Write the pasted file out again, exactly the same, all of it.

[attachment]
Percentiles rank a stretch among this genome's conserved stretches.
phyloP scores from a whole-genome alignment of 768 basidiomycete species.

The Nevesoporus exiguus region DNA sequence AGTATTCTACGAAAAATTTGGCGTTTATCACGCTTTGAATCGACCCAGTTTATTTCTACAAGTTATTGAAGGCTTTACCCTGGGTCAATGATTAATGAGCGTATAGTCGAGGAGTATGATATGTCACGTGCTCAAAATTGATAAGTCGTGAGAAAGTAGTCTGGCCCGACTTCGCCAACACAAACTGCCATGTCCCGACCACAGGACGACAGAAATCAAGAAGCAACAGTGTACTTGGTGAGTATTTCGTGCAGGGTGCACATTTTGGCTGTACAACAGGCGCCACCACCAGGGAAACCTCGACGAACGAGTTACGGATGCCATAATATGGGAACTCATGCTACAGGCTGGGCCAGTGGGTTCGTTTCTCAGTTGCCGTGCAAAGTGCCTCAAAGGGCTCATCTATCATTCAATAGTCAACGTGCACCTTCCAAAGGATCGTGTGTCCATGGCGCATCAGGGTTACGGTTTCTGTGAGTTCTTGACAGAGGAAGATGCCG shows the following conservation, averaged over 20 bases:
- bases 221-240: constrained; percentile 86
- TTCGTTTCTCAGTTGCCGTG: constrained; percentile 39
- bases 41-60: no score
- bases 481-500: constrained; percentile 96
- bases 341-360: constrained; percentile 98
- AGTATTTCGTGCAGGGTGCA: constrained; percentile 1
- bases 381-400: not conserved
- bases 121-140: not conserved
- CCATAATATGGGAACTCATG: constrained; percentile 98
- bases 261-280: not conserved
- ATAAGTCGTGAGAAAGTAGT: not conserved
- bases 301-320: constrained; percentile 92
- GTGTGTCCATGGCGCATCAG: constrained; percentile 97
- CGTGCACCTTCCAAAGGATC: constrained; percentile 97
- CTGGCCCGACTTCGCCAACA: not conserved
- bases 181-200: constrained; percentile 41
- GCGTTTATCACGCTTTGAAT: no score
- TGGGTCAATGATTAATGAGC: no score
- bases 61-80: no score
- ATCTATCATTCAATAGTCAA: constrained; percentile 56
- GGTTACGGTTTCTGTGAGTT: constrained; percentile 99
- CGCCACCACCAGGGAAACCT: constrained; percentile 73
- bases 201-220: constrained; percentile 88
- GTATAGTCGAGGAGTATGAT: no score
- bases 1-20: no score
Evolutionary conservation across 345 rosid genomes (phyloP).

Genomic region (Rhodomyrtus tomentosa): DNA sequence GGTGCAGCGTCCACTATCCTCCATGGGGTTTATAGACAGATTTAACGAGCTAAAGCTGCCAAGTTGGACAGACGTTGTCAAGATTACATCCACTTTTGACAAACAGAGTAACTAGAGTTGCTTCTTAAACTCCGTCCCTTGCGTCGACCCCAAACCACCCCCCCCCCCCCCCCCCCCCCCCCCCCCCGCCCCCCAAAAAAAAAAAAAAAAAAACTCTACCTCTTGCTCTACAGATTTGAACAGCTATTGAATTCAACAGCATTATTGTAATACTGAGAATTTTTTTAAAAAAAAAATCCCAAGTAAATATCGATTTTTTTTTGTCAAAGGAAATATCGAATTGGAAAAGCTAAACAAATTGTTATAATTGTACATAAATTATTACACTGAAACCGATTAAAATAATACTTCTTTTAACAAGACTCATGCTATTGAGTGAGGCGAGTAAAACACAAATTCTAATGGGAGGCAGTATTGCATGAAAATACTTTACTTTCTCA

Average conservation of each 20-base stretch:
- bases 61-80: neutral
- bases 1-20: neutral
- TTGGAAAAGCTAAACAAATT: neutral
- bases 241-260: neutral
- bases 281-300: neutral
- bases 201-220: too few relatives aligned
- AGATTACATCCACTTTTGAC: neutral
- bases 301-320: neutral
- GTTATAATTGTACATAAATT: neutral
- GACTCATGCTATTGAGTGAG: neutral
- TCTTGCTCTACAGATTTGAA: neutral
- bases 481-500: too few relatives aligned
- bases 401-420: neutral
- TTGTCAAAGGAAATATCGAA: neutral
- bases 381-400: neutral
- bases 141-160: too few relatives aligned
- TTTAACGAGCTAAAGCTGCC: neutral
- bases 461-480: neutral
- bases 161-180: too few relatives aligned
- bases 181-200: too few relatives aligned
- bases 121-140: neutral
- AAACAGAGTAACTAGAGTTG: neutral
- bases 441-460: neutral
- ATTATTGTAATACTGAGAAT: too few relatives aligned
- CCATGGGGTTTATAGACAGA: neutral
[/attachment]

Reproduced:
Percentiles rank a stretch among this genome's conserved stretches.
phyloP scores from a whole-genome alignment of 768 basidiomycete species.

The Nevesoporus exiguus region DNA sequence AGTATTCTACGAAAAATTTGGCGTTTATCACGCTTTGAATCGACCCAGTTTATTTCTACAAGTTATTGAAGGCTTTACCCTGGGTCAATGATTAATGAGCGTATAGTCGAGGAGTATGATATGTCACGTGCTCAAAATTGATAAGTCGTGAGAAAGTAGTCTGGCCCGACTTCGCCAACACAAACTGCCATGTCCCGACCACAGGACGACAGAAATCAAGAAGCAACAGTGTACTTGGTGAGTATTTCGTGCAGGGTGCACATTTTGGCTGTACAACAGGCGCCACCACCAGGGAAACCTCGACGAACGAGTTACGGATGCCATAATATGGGAACTCATGCTACAGGCTGGGCCAGTGGGTTCGTTTCTCAGTTGCCGTGCAAAGTGCCTCAAAGGGCTCATCTATCATTCAATAGTCAACGTGCACCTTCCAAAGGATCGTGTGTCCATGGCGCATCAGGGTTACGGTTTCTGTGAGTTCTTGACAGAGGAAGATGCCG shows the following conservation, averaged over 20 bases:
- bases 221-240: constrained; percentile 86
- TTCGTTTCTCAGTTGCCGTG: constrained; percentile 39
- bases 41-60: no score
- bases 481-500: constrained; percentile 96
- bases 341-360: constrained; percentile 98
- AGTATTTCGTGCAGGGTGCA: constrained; percentile 1
- bases 381-400: not conserved
- bases 121-140: not conserved
- CCATAATATGGGAACTCATG: constrained; percentile 98
- bases 261-280: not conserved
- ATAAGTCGTGAGAAAGTAGT: not conserved
- bases 301-320: constrained; percentile 92
- GTGTGTCCATGGCGCATCAG: constrained; percentile 97
- CGTGCACCTTCCAAAGGATC: constrained; percentile 97
- CTGGCCCGACTTCGCCAACA: not conserved
- bases 181-200: constrained; percentile 41
- GCGTTTATCACGCTTTGAAT: no score
- TGGGTCAATGATTAATGAGC: no score
- bases 61-80: no score
- ATCTATCATTCAATAGTCAA: constrained; percentile 56
- GGTTACGGTTTCTGTGAGTT: constrained; percentile 99
- CGCCACCACCAGGGAAACCT: constrained; percentile 73
- bases 201-220: constrained; percentile 88
- GTATAGTCGAGGAGTATGAT: no score
- bases 1-20: no score
Evolutionary conservation across 345 rosid genomes (phyloP).

Genomic region (Rhodomyrtus tomentosa): DNA sequence GGTGCAGCGTCCACTATCCTCCATGGGGTTTATAGACAGATTTAACGAGCTAAAGCTGCCAAGTTGGACAGACGTTGTCAAGATTACATCCACTTTTGACAAACAGAGTAACTAGAGTTGCTTCTTAAACTCCGTCCCTTGCGTCGACCCCAAACCACCCCCCCCCCCCCCCCCCCCCCCCCCCCCCGCCCCCCAAAAAAAAAAAAAAAAAAACTCTACCTCTTGCTCTACAGATTTGAACAGCTATTGAATTCAACAGCATTATTGTAATACTGAGAATTTTTTTAAAAAAAAAATCCCAAGTAAATATCGATTTTTTTTTGTCAAAGGAAATATCGAATTGGAAAAGCTAAACAAATTGTTATAATTGTACATAAATTATTACACTGAAACCGATTAAAATAATACTTCTTTTAACAAGACTCATGCTATTGAGTGAGGCGAGTAAAACACAAATTCTAATGGGAGGCAGTATTGCATGAAAATACTTTACTTTCTCA

Average conservation of each 20-base stretch:
- bases 61-80: neutral
- bases 1-20: neutral
- TTGGAAAAGCTAAACAAATT: neutral
- bases 241-260: neutral
- bases 281-300: neutral
- bases 201-220: too few relatives aligned
- AGATTACATCCACTTTTGAC: neutral
- bases 301-320: neutral
- GTTATAATTGTACATAAATT: neutral
- GACTCATGCTATTGAGTGAG: neutral
- TCTTGCTCTACAGATTTGAA: neutral
- bases 481-500: too few relatives aligned
- bases 401-420: neutral
- TTGTCAAAGGAAATATCGAA: neutral
- bases 381-400: neutral
- bases 141-160: too few relatives aligned
- TTTAACGAGCTAAAGCTGCC: neutral
- bases 461-480: neutral
- bases 161-180: too few relatives aligned
- bases 181-200: too few relatives aligned
- bases 121-140: neutral
- AAACAGAGTAACTAGAGTTG: neutral
- bases 441-460: neutral
- ATTATTGTAATACTGAGAAT: too few relatives aligned
- CCATGGGGTTTATAGACAGA: neutral